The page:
Author: scrl

Are friendly passwords better passwords?

I came across a really nice example of human-oriented design recently (*). Nothing terribly special – just a simple choice made by someone somewhere that reveals a refreshing humanity in an otherwise technology-oriented domain – and makes the product all

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Give way to confusing traffic signs.

Although Taming the Turing Machine is about avoiding confusion in the digital world, broken mental models exist in the physical world too. Here's a favourite example. What do you think the UK road-sign on the left (the rectangular one) means?

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Finally – a To Do list with less to do.

I love writing To Do lists. They're definitely one of my main productivity tools. But always on paper – never on a machine. It's not that I haven't tried. Over the years I've used all sorts of mainstream and niche

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Taming TomTom.

"Turn around when possible."   …  "Turn around when possible."  …  "Turn around when possible." I love my TomTom. SatNavs in general must be among the most rapidly-adopted consumer electronics innovations. The best are not  bad when it comes to

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Wonga makes it simple.

Sometimes you come across something that just feels right. Wonga (www.wonga.com) is one such something for me. I don't mean the business model of lending people small amounts of money at relatively high interest rates over short periods. There are

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To the nearest half-hour.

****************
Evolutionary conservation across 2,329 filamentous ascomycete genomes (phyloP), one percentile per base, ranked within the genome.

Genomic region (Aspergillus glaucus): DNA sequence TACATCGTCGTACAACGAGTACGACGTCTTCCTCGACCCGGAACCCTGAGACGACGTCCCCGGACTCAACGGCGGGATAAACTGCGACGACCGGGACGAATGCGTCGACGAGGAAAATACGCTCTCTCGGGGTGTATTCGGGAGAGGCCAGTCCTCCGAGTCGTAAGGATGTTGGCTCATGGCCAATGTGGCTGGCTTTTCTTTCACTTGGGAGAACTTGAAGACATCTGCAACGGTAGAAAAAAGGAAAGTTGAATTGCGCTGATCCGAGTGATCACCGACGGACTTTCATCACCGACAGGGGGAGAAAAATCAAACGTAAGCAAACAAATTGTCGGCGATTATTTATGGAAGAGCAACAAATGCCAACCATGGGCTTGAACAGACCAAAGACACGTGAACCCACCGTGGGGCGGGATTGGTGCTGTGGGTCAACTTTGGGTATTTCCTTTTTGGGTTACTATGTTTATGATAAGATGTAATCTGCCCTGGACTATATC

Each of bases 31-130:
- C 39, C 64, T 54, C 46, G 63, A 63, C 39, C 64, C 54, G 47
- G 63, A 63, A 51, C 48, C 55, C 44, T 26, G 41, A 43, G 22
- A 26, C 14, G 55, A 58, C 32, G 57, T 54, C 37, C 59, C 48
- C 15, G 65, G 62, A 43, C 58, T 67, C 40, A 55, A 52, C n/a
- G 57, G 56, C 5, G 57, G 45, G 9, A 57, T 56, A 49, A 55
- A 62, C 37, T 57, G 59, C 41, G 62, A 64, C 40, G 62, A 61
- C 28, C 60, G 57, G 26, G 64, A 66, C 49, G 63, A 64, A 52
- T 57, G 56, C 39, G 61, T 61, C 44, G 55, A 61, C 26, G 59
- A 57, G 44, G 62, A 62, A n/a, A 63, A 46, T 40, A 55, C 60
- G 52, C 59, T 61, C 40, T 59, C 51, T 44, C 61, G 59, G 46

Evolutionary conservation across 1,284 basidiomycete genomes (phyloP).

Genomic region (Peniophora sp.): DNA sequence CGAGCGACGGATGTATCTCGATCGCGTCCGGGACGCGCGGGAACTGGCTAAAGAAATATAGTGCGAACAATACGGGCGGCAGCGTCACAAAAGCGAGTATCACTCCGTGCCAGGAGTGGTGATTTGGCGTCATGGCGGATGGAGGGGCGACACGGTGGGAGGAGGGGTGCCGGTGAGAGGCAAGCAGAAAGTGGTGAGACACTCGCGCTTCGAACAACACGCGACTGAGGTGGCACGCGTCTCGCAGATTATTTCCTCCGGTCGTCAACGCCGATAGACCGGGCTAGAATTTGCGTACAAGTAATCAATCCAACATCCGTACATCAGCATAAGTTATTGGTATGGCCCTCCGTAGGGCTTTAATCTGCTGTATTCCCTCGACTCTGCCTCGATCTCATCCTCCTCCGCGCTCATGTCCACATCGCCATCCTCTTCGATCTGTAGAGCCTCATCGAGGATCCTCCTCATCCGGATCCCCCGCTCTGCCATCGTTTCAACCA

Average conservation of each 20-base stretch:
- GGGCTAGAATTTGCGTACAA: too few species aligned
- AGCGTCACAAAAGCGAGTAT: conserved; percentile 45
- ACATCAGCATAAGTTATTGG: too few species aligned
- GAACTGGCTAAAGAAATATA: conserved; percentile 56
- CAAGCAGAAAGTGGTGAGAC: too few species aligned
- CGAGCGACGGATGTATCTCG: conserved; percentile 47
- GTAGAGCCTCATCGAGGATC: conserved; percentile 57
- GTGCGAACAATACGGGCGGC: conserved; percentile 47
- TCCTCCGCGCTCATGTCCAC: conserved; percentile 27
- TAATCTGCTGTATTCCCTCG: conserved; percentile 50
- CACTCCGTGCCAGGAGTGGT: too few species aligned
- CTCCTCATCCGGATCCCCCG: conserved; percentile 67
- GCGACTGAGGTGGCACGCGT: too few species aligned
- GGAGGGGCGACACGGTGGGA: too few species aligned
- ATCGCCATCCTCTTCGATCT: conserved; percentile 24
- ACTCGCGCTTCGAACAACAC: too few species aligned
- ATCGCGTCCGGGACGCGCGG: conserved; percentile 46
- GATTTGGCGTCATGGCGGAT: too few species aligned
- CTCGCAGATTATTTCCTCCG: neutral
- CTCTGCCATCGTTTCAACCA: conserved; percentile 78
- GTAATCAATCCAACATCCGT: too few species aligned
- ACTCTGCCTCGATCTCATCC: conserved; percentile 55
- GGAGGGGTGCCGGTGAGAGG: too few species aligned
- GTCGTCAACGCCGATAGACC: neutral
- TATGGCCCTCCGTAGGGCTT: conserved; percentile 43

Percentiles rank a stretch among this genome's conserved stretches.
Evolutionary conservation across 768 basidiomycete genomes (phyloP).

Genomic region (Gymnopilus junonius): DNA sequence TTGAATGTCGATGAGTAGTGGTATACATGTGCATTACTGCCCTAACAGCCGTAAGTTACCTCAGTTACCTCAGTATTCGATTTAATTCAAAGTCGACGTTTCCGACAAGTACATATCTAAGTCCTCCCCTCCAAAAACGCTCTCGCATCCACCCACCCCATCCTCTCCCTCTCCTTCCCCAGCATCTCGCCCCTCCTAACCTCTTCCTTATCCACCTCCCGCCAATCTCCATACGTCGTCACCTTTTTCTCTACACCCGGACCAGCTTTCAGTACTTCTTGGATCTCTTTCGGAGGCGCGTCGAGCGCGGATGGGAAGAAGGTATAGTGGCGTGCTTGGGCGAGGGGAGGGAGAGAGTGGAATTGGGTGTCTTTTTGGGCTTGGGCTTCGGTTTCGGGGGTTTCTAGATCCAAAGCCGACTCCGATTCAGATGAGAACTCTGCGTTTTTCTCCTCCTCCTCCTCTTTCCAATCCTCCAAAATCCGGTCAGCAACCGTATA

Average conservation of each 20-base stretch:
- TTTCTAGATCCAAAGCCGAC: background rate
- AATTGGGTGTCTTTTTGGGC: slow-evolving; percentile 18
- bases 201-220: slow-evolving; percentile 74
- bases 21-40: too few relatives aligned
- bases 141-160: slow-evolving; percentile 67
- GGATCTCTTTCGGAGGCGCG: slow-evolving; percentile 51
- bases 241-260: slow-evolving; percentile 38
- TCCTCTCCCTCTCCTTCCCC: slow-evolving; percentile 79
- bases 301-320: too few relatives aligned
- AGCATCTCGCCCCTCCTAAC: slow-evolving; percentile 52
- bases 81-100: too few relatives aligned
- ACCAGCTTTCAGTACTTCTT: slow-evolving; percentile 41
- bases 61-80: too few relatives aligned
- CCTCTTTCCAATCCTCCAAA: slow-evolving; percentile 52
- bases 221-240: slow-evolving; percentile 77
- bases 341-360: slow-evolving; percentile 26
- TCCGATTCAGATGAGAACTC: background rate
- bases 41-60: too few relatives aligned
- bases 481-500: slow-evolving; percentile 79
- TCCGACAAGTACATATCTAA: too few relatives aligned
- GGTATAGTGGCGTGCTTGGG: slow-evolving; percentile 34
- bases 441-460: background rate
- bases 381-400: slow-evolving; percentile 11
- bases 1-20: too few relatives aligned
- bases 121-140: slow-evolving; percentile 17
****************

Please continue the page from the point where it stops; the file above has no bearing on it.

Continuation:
As readers of Taming the Turing Machine know, I'm a big fan of the product editing process. I believe some of the best designs come from relentlessly stripping away the functions of a product until just the essence is left.

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The Sky’s the limit.

There’s a great example of the power of simplicity in the sitting rooms of nearly half the homes in the UK. It’s lurking under the TV in the form of the Sky+ PVR box. Sky+ has been around for over ten years now, but remains one of my favourite examples of restraint in product design.

What I think is especially great about the Sky+ design is not how easy it is to set up a recording by choosing a programme from the on-screen guide and pressing the record button. That is great, of course, and it’s become so natural now that most of us have long since forgotten the nightmare that was programming our VCRs. It’s also not the near-magical ability to pause live TV that I especially like. Wasn’t that a “wow!” feature when you first saw it though?

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Living in a glass house.

I'm well aware that writing a book and a blog about good interaction design (including a healthy sermon on aesthetics) is setting oneself up for – what shall we say – friendly critique?  I've worked hard to make this website

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